Invictus Games a showcase of human spirit - Harry


Prince Harry has declared the Invictus Games a showcase of the "very best of the human spirit" as the event launched with a opening ceremony filled with razzmatazz and military pomp.

The spectacular show was billed by Harry as a tribute to the "remarkable" injured servicemen and women and veterans from 14 countries who will go head to head in a range of sports over the next four days.

US first lady Michelle Obama, a long-term supporter of America's military veterans, joined Harry, as did Defence Secretary Michael Fallon, in the audience of thousands which filed the champion stadium at the ESPN Wide World of Sports complex, home to the games.

The Prince has been the driving force behind the Invictus Games for injured, wounded and sick servicemen and women and veterans and staged the inaugural event in London to great acclaim in 2014.

Writing in the official programme to mark the launch ceremony in Orlando, Florida, Harry said: "Thank you for supporting these servicemen and women, veterans and their families. 

"The Invictus Games harnesses the power of sport to support rehabilitation, inspire recovery, and ultimately to enable those taking part to move beyond their illness or injury.

"Enjoy this exceptional opening ceremony, designed as a tribute to these remarkable men and women.

"The next four days will be a fantastic showcase of competition, camaraderie and the very best of the human spirit."

Invictus - Latin for unconquered - uses the power of sport to inspire the recovery of those who have suffered combat injuries, serious accidents away from the battlefield or debilitating illnesses.

The show began with the American national anthem being played by a military band and as the famous tune rang out the Blue Blasters - the US Navy Strike Fighter Squadron 34 Flyover - roared overhead in a tight formation of four jets.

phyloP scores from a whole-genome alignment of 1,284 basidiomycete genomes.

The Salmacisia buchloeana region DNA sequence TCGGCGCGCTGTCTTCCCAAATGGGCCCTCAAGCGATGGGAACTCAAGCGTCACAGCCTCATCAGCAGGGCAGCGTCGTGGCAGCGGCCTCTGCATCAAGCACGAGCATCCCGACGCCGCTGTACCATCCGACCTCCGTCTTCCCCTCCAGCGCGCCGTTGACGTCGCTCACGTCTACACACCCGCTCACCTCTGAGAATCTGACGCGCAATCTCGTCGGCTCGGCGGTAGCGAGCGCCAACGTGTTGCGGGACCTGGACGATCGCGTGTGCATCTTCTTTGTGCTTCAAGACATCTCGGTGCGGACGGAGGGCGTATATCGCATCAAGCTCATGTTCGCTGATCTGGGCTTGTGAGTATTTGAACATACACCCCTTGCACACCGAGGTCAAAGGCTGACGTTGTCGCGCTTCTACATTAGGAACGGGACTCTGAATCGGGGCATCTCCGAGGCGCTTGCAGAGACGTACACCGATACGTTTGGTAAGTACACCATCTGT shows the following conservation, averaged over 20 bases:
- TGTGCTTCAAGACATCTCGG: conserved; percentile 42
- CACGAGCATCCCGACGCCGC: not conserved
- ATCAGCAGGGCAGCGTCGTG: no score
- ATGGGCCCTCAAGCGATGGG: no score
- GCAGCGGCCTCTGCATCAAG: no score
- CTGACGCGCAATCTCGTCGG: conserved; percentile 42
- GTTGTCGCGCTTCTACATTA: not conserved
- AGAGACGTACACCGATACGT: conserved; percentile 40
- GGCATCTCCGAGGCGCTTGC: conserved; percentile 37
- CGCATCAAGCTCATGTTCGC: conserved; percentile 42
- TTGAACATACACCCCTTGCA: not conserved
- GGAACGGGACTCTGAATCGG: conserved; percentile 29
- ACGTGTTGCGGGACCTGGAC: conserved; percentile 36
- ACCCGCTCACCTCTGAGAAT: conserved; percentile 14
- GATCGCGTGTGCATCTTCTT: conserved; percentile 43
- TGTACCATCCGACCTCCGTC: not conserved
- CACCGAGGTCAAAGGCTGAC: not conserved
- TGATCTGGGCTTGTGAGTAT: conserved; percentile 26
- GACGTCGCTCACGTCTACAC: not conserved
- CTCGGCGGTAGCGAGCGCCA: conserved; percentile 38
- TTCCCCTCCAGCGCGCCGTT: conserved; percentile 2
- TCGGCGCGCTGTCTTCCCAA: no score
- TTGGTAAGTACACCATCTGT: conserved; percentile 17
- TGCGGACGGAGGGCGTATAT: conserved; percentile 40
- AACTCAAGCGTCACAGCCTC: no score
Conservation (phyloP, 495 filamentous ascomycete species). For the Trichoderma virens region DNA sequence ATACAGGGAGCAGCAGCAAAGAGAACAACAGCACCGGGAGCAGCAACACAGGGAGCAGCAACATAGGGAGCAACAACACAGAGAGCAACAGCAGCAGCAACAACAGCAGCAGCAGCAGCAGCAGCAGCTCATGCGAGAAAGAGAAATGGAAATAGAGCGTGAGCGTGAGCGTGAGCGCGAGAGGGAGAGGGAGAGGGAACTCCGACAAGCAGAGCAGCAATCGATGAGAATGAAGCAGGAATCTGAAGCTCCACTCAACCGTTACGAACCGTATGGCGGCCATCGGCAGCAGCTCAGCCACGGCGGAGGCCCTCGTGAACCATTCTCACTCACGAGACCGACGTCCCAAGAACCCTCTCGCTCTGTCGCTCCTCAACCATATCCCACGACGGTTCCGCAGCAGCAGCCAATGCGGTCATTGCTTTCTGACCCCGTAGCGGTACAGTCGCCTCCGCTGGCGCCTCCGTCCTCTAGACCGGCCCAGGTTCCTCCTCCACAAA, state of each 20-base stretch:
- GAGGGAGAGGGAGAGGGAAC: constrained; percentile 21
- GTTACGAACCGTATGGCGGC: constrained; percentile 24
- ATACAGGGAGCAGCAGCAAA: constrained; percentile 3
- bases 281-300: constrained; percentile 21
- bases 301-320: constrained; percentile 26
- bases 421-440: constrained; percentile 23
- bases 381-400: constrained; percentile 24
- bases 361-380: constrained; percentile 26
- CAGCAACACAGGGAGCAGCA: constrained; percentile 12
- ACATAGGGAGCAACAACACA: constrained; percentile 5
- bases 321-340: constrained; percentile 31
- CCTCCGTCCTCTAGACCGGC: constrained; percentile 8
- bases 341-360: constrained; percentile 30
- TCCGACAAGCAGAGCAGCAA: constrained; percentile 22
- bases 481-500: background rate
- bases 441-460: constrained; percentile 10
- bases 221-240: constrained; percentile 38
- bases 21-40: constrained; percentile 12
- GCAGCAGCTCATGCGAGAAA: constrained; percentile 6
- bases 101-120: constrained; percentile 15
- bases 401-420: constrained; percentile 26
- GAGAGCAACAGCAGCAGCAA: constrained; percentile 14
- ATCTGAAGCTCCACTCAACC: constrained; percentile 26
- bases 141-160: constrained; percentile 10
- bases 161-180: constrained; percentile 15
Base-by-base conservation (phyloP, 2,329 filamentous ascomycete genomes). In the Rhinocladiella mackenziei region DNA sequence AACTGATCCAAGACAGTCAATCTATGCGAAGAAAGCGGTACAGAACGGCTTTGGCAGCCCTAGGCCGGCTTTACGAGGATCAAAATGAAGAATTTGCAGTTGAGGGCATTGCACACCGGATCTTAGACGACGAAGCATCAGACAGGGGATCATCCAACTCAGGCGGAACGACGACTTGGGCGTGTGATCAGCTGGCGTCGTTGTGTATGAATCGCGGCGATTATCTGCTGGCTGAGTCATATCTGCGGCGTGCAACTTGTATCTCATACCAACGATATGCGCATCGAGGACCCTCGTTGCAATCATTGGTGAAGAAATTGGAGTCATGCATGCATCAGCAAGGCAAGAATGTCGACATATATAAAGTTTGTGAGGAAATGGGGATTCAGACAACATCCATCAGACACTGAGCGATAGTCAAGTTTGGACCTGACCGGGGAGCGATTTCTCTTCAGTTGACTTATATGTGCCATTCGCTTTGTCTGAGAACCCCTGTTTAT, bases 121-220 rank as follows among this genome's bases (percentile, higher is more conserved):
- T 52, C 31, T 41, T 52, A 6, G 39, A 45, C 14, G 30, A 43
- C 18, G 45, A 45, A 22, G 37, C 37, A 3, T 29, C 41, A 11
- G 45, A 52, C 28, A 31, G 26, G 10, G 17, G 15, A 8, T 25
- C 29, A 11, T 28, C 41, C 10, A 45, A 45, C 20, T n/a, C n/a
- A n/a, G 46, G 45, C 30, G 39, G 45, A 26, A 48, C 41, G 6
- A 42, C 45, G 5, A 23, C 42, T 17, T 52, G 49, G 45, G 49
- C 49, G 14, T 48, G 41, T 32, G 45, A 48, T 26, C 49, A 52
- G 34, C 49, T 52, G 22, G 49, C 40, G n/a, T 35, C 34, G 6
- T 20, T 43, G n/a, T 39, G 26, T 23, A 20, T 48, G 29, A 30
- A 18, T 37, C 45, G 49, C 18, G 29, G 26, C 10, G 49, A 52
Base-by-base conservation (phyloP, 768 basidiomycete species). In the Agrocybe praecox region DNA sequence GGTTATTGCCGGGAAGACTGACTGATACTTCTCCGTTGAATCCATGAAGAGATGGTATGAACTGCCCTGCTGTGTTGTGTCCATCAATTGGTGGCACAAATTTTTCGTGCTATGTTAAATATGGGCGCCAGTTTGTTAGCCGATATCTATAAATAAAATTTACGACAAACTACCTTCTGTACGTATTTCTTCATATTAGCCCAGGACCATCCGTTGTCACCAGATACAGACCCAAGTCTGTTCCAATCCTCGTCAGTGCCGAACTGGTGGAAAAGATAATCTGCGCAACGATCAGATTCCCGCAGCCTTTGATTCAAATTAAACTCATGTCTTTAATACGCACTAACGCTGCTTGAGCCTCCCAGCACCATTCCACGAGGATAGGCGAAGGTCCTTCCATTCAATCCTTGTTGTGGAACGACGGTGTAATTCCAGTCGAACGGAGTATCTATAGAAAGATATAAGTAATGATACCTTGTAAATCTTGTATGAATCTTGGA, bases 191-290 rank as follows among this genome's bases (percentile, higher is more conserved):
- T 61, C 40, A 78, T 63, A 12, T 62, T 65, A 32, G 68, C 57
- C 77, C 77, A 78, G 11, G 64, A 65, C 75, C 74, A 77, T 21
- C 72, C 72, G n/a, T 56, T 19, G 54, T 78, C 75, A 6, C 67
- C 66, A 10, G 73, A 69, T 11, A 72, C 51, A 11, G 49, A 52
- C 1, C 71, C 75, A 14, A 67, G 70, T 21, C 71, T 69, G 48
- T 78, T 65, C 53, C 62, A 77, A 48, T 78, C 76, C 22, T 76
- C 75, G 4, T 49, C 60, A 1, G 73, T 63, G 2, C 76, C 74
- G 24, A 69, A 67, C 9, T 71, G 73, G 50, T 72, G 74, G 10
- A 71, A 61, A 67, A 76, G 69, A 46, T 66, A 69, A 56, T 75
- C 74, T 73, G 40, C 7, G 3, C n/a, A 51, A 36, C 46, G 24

The crowd was then treated to the sight and sound of the US Army Old Guard Fife and Drum Corps, whose members wear period uniforms from the late 18th century, similar to those of the musicians of General George Washington's Continental Army.

During the games, more than 500 competitors from countries including Italy, Germany, Australia, Estonia, Jordan and the UK and Afghanistan will compete in 10 events - archery, indoor rowing, powerlifting, road cycling, sitting volleyball, swimming, athletics, wheelchair basketball, rugby and tennis.

The flags of each nation were paraded into the performance arena by cadets from the Liberty High School Army Junior Reserve Officer Training Corps. They were joined by the competitors and each nation was cheered by the crowd as it was announced. 

Also among the guests was former US president George Bush and his wife Laura. Mr Bush is honorary chairman of the 2016 Invictus Games and has made it a cornerstone of his post-presidential work to support US military veterans and their families.

Earlier in the day Mr Bush's institute hosted a symposium, attended by Harry, discussing the invisible or psychological and mental wounds military veterans can suffer.

Later, footage was shown on a giant screen of the battlefields of Afghanistan and injured veterans undergoing rehab. A voiceover from Harry was played and he told the audience: "I can only begin to imagine how challenging the journey of recovery is, but the admiration I have for these men and women to move beyond their injuries is limitless.

"Each of them have come a long way, even making it to the start line is a huge achievement. Their stories are amazing as they are unique, however they all share one thing - sport.

"Sport has been the vehicle to their recovery allowing them to channel their passion into what can be achieved rather than what can't.

"Your stories move, inspire and humble us. You prove that anything is possible if you have the will."

During the show British soprano Laura Wright performed the song Invincible to loud applause. The Invictus flag, which had travelled from the UK to the US, and made a stop at the White House, made the final leg of its journey by helicopter and was brought into the arena by US Staff Sergeant August O'Neill - who has battled back to full health and returned to service after losing a leg, due to a bullet injury.

Choirmaster Gareth Malone led a performance of a group made up of injured UK and US veterans who sang the song Flesh and Blood. He told the audience: "This choir came together for the first time just eight weeks ago. they have served heir country and now they have the scars both visible and invisible.

"Together they have written this song describing their experiences from injury through recovery to hope for the future."

The highlight of the night was a performance by James Blunt, a former Army officer, who played for more than 20 minutes, including his hit song You're Beautiful.